Now for artists who can design for toffie

This year, as in previous years, the Design Indaba was thoroughly critiqued.

Some criticism arose mostly because the various constituencies with a stake in the event have different visions of what they believe it ought to be about. Many hoped Design Indaba (as ‘indaba” implies) would do even more to propagate the avant-garde and cutting edge of the design discipline, as opposed to looking increasingly like an establishment exhibition of the latest beautiful wares and product lines now on sale. Others objected to its becoming less trade fair and more public bazaar. As always, there were grumblings about costs and ticket prices.

Those fancying a peek into the brave new world of design, where design is breaking ground in ways most of us had never imagined, need look no further than the Toffie Pop Culture Festival.

Under the auspices of Peet Pie­naar, creative director of the President design studio, the organisers have assembled an impressive line-up of 30 international and South African speakers, aimed at sharing knowledge with young, up-and-coming designers. There are exhibitions, including 30 ‘inspiration” tables, as well as numerous workshops and social events. Fashion designer Richard de Jager is showing his new collection. The Cape Philharmonic will team up with hip-hop artist Tumi Molekane, electro musician Peach van Pletzen and composer Braam du Toit. All of this is staged in the Cape Town City Hall.

In Pienaar’s typically quirky style there will be actual boxing matches taking place during lunchtime. Clearly this expo isn’t about chichi, boutique-store magazine-spread stuff.

To many, the international speakers will be new names. Tokyo-based programmer and cult artist Daito Manabe will conduct a ‘body hack” workshop, whereby miniature electrodes are patched on to arms and faces to form a computer interface. He will also place laser lights in people’s mouths, which change colour and brightness to music using bluetooth communication.

Beautiful and opulent

Barcelona-based Spanish designer Alex Trochut, the grandson of legendary typographer Juan Trochut, is known for his work on brands such as Cadbury, Adidas, Nike and British Airways. This digital artist’s beautiful and opulent yet tightly controlled style pushes commercial work to a new plane of aesthetic mystery and eidetic illusion.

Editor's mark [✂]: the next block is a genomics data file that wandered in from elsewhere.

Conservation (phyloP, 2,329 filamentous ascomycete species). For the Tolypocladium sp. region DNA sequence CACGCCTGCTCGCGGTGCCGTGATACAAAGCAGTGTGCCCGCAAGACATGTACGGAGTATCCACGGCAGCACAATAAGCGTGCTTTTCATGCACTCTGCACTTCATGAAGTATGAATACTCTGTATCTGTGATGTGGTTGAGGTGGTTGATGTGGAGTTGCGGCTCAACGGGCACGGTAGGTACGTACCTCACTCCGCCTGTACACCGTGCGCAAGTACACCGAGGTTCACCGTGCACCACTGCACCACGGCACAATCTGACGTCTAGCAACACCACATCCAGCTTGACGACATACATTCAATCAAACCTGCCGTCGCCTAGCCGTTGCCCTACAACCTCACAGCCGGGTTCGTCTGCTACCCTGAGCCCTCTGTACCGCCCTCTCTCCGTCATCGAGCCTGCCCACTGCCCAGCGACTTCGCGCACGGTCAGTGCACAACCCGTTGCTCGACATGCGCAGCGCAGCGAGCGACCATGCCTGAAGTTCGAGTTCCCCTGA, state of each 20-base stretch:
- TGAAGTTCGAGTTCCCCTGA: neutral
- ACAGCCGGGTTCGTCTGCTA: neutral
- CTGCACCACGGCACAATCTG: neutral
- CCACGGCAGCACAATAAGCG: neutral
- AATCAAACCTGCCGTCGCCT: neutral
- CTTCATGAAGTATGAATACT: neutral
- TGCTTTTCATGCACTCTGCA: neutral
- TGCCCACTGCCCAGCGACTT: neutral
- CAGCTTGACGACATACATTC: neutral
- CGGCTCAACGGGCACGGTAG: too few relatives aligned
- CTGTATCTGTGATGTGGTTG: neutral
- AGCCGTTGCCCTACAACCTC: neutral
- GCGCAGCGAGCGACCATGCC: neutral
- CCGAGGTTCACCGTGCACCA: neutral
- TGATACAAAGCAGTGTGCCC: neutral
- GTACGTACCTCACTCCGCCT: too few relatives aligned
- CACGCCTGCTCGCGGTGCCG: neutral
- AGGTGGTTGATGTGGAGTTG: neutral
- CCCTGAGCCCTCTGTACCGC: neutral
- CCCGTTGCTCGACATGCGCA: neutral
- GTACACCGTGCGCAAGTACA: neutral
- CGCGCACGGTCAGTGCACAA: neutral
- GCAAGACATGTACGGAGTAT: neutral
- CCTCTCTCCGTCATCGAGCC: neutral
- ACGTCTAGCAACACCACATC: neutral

Amsterdam-based designer Jonathan Puckey is acclaimed for his useful graphic inventions, with such tools as the ‘text pencil” for Adobe, which allows you to draw with text; the ‘ribbon folder” to construct folded ribbons; and the ‘road”, whereby you can draw roads by ‘driving” them with your keyboard.

With designers the world over using the same software, graphic design was in danger of monotonous repetition and standardised tricks. In response, with Swiss inventor and designer Jürg Lehni, Puckey created Scriptographer, a scripting plug-in for Adobe Illustrator that can use JavaScript language. It allows the creation of new mouse-controlled drawing tools. Users can also exchange their scripts and ideas on the open-source Scriptographer webpage.

In their manifesto for artists and designers, Puckey and others state: ‘We live in a dynamic, data-driven society that is continually sparking new forms of human interaction and social contexts. Instead of romanticising the past, we want to adapt our way of working to coincide with these developments — We conduct our activities using the methods of philosophers, engineers, inventors and mystics.”

Cute porn

The somewhat surreal Buenos Aires-based filmmaker Javier Lourenco of Flamboyant Paradise, whose ‘cute porn” short film The Blindness of the Woods went viral on the web, will speak about the latest in animation techniques, mixing 3D, stop-motion, motion graphics and 2D.

Toffie (the Afrikaans spelling of toffee) was staged in Buenos Aires after its small-scale tryout held last year at Rondebosch Boys’ High proved a modest success. The initiative is a wonderful complement to what some see as a shortfall of the Design Indaba.

Regrettably, rivalry seems to have emerged between the two events, but one hopes they will both continue as annual indabas enriching our creative landscape. There is always room for more when it comes to human enterprise.

Festival programme

Friday March 25
9:00 Frauke Stegmann
9:30 Sean Mahoney and Pierre
Swanepoel of studioMAS
10:15 Tumi Molekane
10:45 Break
11:15 Jürg Lehni
12:15 Richard de Jager
12:45 Javier Lourenco
14:00 Break (Make party outfits/
Small talks/Papergirl/JayJays
Bruce Lee Awards/Boxing match)
15:00 Alex Trochut and Marta Cerdá workshop (15:00 -19:00)
20:00 CPO/Tumi Molekane/Peach van Pletzen/Braam du Toit concert

Saturday March 26
9:00 Daito Manabe workshop
11:00 Francis Burger
11:30 Smiso Zwane
12:00 Brecht Vandenbroucke
13:00 Break (Richard de Jager fashion show/small talks/boxing match)
14:00 Alex Trochut
15:00 Daito Manabe
16:00 Movie screening: We don’t care about music anyway
21:00 Don’t Party Afterparty

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Brent Meersman
Brent Meersman
Brent Meersman is a political novelist Primary Coloured, Reports Before Daybreak. He has been writing for the Mail & Guardian since 2003 about things that make life more enjoyable – the arts, literature and travel and in his Friday column, Once Bitten food. If comments on the internet are to be believed, he is a self-loathing white racist, an ultra-left counter-revolutionary, a neo-liberal communist capitalist, imperialist anarchist, and most proudly a bourgeois working-class lad. Or you can put the labels aside and read what he writes. Visit his website:

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